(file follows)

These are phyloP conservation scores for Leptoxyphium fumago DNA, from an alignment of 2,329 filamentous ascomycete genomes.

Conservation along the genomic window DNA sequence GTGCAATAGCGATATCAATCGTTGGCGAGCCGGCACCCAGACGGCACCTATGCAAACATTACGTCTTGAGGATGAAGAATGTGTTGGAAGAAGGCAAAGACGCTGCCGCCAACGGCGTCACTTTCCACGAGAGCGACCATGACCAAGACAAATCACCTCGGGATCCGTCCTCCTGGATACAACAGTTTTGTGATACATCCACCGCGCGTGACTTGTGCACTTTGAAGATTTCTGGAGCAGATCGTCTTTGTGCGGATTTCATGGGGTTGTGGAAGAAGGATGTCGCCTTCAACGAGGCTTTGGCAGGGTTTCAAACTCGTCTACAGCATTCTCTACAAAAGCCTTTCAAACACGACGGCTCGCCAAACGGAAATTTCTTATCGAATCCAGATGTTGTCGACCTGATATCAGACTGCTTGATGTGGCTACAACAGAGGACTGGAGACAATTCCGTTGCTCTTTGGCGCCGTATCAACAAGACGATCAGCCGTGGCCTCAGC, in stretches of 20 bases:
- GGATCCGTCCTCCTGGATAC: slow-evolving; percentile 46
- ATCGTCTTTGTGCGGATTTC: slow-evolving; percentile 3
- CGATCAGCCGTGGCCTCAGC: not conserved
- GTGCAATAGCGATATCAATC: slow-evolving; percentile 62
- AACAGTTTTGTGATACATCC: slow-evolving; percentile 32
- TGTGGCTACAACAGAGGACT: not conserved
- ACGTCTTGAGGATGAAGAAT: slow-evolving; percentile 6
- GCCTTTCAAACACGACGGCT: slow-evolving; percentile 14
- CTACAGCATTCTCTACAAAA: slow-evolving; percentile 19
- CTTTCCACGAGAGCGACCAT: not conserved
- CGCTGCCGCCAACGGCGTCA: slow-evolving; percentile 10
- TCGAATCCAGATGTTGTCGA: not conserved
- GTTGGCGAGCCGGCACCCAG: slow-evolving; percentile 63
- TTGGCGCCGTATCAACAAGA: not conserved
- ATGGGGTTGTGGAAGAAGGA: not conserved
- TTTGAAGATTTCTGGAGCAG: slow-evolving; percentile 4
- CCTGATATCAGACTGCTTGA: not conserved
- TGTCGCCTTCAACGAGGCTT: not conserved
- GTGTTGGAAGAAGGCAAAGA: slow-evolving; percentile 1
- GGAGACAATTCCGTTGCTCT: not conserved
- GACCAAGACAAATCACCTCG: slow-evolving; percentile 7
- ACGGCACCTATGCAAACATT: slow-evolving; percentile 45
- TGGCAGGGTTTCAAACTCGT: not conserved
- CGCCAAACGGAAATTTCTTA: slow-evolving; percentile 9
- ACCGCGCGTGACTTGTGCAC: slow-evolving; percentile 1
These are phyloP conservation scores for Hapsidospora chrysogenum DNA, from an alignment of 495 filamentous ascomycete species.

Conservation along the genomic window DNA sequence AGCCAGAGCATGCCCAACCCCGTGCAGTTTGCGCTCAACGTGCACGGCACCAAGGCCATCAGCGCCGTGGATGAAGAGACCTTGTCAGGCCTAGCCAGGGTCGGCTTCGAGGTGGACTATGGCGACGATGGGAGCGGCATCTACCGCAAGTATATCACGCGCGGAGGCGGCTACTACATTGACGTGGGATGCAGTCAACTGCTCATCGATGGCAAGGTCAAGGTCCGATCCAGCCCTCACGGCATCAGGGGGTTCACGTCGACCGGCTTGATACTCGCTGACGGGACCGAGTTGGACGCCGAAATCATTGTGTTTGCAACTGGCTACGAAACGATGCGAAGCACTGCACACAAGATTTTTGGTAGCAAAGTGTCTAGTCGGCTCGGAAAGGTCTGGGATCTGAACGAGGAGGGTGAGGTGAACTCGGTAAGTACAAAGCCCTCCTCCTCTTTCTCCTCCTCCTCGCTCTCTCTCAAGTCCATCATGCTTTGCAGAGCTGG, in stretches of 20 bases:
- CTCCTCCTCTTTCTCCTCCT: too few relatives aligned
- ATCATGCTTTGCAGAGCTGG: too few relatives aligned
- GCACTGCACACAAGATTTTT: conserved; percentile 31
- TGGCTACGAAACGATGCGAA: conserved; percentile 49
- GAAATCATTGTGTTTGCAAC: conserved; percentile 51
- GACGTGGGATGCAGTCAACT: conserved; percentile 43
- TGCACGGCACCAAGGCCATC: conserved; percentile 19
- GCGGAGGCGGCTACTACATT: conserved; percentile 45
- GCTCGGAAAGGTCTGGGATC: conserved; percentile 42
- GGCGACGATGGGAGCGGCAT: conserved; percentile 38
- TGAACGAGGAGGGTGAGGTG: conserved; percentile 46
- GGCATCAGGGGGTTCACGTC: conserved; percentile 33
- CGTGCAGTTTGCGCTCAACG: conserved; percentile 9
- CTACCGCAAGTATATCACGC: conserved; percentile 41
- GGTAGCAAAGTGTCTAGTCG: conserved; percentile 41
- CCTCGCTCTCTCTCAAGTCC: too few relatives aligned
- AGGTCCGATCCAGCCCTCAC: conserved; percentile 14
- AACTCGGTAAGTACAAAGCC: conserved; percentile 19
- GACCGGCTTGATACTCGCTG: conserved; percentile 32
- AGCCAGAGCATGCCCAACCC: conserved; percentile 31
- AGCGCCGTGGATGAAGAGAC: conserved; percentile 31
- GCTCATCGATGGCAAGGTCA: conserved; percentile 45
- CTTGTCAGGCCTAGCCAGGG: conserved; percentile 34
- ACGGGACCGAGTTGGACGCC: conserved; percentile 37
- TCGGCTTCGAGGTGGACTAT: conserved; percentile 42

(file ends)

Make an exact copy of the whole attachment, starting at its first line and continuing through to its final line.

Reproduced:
These are phyloP conservation scores for Leptoxyphium fumago DNA, from an alignment of 2,329 filamentous ascomycete genomes.

Conservation along the genomic window DNA sequence GTGCAATAGCGATATCAATCGTTGGCGAGCCGGCACCCAGACGGCACCTATGCAAACATTACGTCTTGAGGATGAAGAATGTGTTGGAAGAAGGCAAAGACGCTGCCGCCAACGGCGTCACTTTCCACGAGAGCGACCATGACCAAGACAAATCACCTCGGGATCCGTCCTCCTGGATACAACAGTTTTGTGATACATCCACCGCGCGTGACTTGTGCACTTTGAAGATTTCTGGAGCAGATCGTCTTTGTGCGGATTTCATGGGGTTGTGGAAGAAGGATGTCGCCTTCAACGAGGCTTTGGCAGGGTTTCAAACTCGTCTACAGCATTCTCTACAAAAGCCTTTCAAACACGACGGCTCGCCAAACGGAAATTTCTTATCGAATCCAGATGTTGTCGACCTGATATCAGACTGCTTGATGTGGCTACAACAGAGGACTGGAGACAATTCCGTTGCTCTTTGGCGCCGTATCAACAAGACGATCAGCCGTGGCCTCAGC, in stretches of 20 bases:
- GGATCCGTCCTCCTGGATAC: slow-evolving; percentile 46
- ATCGTCTTTGTGCGGATTTC: slow-evolving; percentile 3
- CGATCAGCCGTGGCCTCAGC: not conserved
- GTGCAATAGCGATATCAATC: slow-evolving; percentile 62
- AACAGTTTTGTGATACATCC: slow-evolving; percentile 32
- TGTGGCTACAACAGAGGACT: not conserved
- ACGTCTTGAGGATGAAGAAT: slow-evolving; percentile 6
- GCCTTTCAAACACGACGGCT: slow-evolving; percentile 14
- CTACAGCATTCTCTACAAAA: slow-evolving; percentile 19
- CTTTCCACGAGAGCGACCAT: not conserved
- CGCTGCCGCCAACGGCGTCA: slow-evolving; percentile 10
- TCGAATCCAGATGTTGTCGA: not conserved
- GTTGGCGAGCCGGCACCCAG: slow-evolving; percentile 63
- TTGGCGCCGTATCAACAAGA: not conserved
- ATGGGGTTGTGGAAGAAGGA: not conserved
- TTTGAAGATTTCTGGAGCAG: slow-evolving; percentile 4
- CCTGATATCAGACTGCTTGA: not conserved
- TGTCGCCTTCAACGAGGCTT: not conserved
- GTGTTGGAAGAAGGCAAAGA: slow-evolving; percentile 1
- GGAGACAATTCCGTTGCTCT: not conserved
- GACCAAGACAAATCACCTCG: slow-evolving; percentile 7
- ACGGCACCTATGCAAACATT: slow-evolving; percentile 45
- TGGCAGGGTTTCAAACTCGT: not conserved
- CGCCAAACGGAAATTTCTTA: slow-evolving; percentile 9
- ACCGCGCGTGACTTGTGCAC: slow-evolving; percentile 1
These are phyloP conservation scores for Hapsidospora chrysogenum DNA, from an alignment of 495 filamentous ascomycete species.

Conservation along the genomic window DNA sequence AGCCAGAGCATGCCCAACCCCGTGCAGTTTGCGCTCAACGTGCACGGCACCAAGGCCATCAGCGCCGTGGATGAAGAGACCTTGTCAGGCCTAGCCAGGGTCGGCTTCGAGGTGGACTATGGCGACGATGGGAGCGGCATCTACCGCAAGTATATCACGCGCGGAGGCGGCTACTACATTGACGTGGGATGCAGTCAACTGCTCATCGATGGCAAGGTCAAGGTCCGATCCAGCCCTCACGGCATCAGGGGGTTCACGTCGACCGGCTTGATACTCGCTGACGGGACCGAGTTGGACGCCGAAATCATTGTGTTTGCAACTGGCTACGAAACGATGCGAAGCACTGCACACAAGATTTTTGGTAGCAAAGTGTCTAGTCGGCTCGGAAAGGTCTGGGATCTGAACGAGGAGGGTGAGGTGAACTCGGTAAGTACAAAGCCCTCCTCCTCTTTCTCCTCCTCCTCGCTCTCTCTCAAGTCCATCATGCTTTGCAGAGCTGG, in stretches of 20 bases:
- CTCCTCCTCTTTCTCCTCCT: too few relatives aligned
- ATCATGCTTTGCAGAGCTGG: too few relatives aligned
- GCACTGCACACAAGATTTTT: conserved; percentile 31
- TGGCTACGAAACGATGCGAA: conserved; percentile 49
- GAAATCATTGTGTTTGCAAC: conserved; percentile 51
- GACGTGGGATGCAGTCAACT: conserved; percentile 43
- TGCACGGCACCAAGGCCATC: conserved; percentile 19
- GCGGAGGCGGCTACTACATT: conserved; percentile 45
- GCTCGGAAAGGTCTGGGATC: conserved; percentile 42
- GGCGACGATGGGAGCGGCAT: conserved; percentile 38
- TGAACGAGGAGGGTGAGGTG: conserved; percentile 46
- GGCATCAGGGGGTTCACGTC: conserved; percentile 33
- CGTGCAGTTTGCGCTCAACG: conserved; percentile 9
- CTACCGCAAGTATATCACGC: conserved; percentile 41
- GGTAGCAAAGTGTCTAGTCG: conserved; percentile 41
- CCTCGCTCTCTCTCAAGTCC: too few relatives aligned
- AGGTCCGATCCAGCCCTCAC: conserved; percentile 14
- AACTCGGTAAGTACAAAGCC: conserved; percentile 19
- GACCGGCTTGATACTCGCTG: conserved; percentile 32
- AGCCAGAGCATGCCCAACCC: conserved; percentile 31
- AGCGCCGTGGATGAAGAGAC: conserved; percentile 31
- GCTCATCGATGGCAAGGTCA: conserved; percentile 45
- CTTGTCAGGCCTAGCCAGGG: conserved; percentile 34
- ACGGGACCGAGTTGGACGCC: conserved; percentile 37
- TCGGCTTCGAGGTGGACTAT: conserved; percentile 42